My dissertation is an environmental sociology of work and home. Drawing on two in-depth case studies in the American Rust Belt, this project demonstrates how and why post-industrial communities continue to center their identities, economic prospects, perceptions of nature around the concept of natural resources long after those resources actually provided jobs. I contend that Uunderstanding the socio-natures of industrial landscapes helps us understand the roots of the deep stories of identity, loss, and nostalgia currently expressed by many residents in the American Rust Belt.
This dissertation speaks to a problem central to environmental sociology: how the mobility of capitalism produces and reproduces environmental inequalities. Specifically, I aim to complement the field’s focus on social movements, environmental justice, and policy outcomes by probing 1) how the historical political economies of land use constrain and enable residents’ visions of ideal futures for their post-industrial landscapes, and 2) how material circulation of natural resources across rural and urban regions shape the construction of contemporary environmental identities.
I conducted two years of field work in two communities once part of the Midwestern steel commodity chain—an iron mining county in Wisconsin and a steel neighborhood in south Chicago. From my analysis of historical data, ninety in-depth interviews with residents past and present, and six months of ethnographic observations across the two sites, this dissertation make two arguments.
First, the processes of capitalism not only take place, but they make place. In the first decades of the 20th century, iron and steel companies increased the economic and social vulnerability of employees by interweaving the environments of work and home by organizing community gardens, funding health care, and building transportation and housing infrastructures. Industrial companies created dependency between workers and their employers by organizing both the socio-natures and the safety nets of industrial landscapes. I was invited to workshop a manuscript based on this research at the Max Planck Sciences Po Center on Coping with Instability in Market Societies in Paris, France.
The second half of this project illuminates how and why people stay “at home” in economically precarious and environmentally risky landscapes. I ask, if “home” is only conceptualized as stable, and progress defined by mobility, how do working class people understand their place in a capitalist society seemingly eager to leave them behind? I find that working-class residents in my Wisconsin and Chicago cases, particularly the fifty percent who still live in their home communities decades after closure, remain loyal to their community’s founding company even as they told me stories of economic loss, infrastructural decline, and environmental degradation that occurred after their employers closed. In fact, across race, gender, and urban/rural sites, residents shared the opinion that their regions’ best future should include a new generation of industry. They argued that the best way to bring economic and social thriving back “home” was to recreate the last, best era of community life. I expand on this theme in an article published in The Journal of Rural Studies in 2017. Listen to a related 2017 podcast, broadcast on WJMS Hurley, Wisconsin, here, and explore photos from fieldwork (visual sociology, some might say) below.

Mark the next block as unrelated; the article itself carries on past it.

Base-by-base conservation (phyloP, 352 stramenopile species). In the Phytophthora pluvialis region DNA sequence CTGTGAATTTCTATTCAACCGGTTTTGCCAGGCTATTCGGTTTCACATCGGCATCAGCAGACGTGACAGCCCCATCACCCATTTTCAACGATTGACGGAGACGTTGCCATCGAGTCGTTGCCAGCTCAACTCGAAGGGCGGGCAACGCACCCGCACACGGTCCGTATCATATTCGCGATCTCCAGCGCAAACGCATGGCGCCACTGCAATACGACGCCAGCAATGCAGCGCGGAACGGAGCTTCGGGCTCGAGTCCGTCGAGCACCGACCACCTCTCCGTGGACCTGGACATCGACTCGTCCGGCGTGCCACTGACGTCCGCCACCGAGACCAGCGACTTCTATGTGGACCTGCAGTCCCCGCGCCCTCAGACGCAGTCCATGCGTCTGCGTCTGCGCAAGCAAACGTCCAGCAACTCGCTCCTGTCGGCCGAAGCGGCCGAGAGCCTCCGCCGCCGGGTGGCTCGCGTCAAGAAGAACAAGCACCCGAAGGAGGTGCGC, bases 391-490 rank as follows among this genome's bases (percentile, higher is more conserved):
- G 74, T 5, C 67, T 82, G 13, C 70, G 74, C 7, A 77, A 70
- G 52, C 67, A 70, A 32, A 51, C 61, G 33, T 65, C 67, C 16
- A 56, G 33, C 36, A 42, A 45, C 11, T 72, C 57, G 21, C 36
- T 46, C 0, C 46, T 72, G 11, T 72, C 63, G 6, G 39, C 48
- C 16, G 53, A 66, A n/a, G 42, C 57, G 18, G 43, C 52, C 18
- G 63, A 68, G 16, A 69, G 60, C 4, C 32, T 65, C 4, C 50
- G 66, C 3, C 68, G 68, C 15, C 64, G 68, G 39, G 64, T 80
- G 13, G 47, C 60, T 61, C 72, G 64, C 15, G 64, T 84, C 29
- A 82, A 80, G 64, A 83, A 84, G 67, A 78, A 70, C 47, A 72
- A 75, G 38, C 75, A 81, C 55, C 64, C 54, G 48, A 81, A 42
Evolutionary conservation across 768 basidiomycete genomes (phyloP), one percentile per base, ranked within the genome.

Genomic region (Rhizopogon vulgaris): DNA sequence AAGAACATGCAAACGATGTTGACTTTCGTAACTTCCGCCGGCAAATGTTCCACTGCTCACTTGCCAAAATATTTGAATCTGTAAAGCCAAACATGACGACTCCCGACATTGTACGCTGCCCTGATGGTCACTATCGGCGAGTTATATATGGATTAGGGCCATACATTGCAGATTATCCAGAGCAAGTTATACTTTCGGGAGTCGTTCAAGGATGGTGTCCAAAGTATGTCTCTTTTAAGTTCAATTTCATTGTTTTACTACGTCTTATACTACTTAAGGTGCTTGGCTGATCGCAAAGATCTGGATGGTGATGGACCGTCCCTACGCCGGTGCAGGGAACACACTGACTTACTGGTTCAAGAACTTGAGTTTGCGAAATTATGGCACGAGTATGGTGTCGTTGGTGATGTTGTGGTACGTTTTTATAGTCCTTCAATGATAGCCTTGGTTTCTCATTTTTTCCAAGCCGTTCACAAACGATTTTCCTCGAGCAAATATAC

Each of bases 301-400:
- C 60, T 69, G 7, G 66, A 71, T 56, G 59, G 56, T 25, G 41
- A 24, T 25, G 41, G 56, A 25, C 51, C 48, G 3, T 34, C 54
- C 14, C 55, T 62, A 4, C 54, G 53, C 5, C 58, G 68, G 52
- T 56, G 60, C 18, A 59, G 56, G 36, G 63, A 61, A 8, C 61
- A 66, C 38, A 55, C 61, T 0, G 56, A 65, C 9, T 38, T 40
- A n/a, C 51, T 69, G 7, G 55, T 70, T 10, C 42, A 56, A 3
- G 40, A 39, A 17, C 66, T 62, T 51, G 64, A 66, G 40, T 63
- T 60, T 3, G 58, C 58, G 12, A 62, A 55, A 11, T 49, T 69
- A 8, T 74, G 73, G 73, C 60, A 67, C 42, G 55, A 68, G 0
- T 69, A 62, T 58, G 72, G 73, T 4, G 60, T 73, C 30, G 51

I am currently working on a book, which is under contract with Columbia University Press and is tentatively titled, “We Still Live Here:
Infrastructures, Identities, and the Power of Place in the American Rust Belt.” This book will draw on ethnographic observations and interview narratives to discuss how, across rural and urban regions of the Rust Belt, long-term residents are grappling with the complicated environmental legacies of industry, coping with underfunded infrastructures, and reframing their personal and regional identities within a fraught national context.
By interrogating how capital and its corporations make place and, in turn, how working-class residents make meaning of places wracked by capital flight and crisis, this research illuminates how people’s stories about themselves, their communities, and their best futures are created and revised across time and space.